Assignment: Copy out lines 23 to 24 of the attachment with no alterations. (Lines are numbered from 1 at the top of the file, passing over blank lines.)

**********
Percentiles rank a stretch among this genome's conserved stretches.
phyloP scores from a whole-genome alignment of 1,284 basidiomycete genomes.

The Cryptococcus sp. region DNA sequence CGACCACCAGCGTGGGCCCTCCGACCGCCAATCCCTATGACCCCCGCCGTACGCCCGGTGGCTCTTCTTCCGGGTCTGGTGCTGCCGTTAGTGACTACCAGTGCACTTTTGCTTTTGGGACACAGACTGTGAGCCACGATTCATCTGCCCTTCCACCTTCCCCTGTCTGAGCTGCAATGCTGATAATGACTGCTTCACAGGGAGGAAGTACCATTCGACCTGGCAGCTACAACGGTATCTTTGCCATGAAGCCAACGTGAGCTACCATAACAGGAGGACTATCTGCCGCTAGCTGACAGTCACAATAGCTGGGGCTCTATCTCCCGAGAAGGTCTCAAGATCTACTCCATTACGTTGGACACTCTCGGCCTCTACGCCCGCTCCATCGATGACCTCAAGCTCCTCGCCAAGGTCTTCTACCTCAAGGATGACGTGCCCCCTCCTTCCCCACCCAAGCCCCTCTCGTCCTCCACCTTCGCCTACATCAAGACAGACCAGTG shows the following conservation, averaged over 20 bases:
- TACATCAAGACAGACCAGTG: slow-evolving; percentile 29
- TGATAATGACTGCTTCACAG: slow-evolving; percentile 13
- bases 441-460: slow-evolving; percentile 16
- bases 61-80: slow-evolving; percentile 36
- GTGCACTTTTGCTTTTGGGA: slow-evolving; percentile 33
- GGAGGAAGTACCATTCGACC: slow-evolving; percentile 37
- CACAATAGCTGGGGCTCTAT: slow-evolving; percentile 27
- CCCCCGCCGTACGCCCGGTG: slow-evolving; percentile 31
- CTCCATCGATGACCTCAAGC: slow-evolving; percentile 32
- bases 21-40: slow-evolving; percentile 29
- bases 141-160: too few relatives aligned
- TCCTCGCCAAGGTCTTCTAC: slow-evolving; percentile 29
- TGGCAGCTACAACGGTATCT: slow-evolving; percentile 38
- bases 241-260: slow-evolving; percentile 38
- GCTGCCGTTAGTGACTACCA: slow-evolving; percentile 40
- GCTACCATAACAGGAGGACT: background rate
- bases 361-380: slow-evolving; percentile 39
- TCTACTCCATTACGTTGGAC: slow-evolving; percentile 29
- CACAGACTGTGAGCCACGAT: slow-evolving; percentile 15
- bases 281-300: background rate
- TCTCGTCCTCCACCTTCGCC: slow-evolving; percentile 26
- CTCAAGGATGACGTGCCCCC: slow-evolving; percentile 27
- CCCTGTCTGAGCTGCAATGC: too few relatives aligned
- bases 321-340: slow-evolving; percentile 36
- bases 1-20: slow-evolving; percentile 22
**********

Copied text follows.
- bases 281-300: background rate
- TCTCGTCCTCCACCTTCGCC: slow-evolving; percentile 26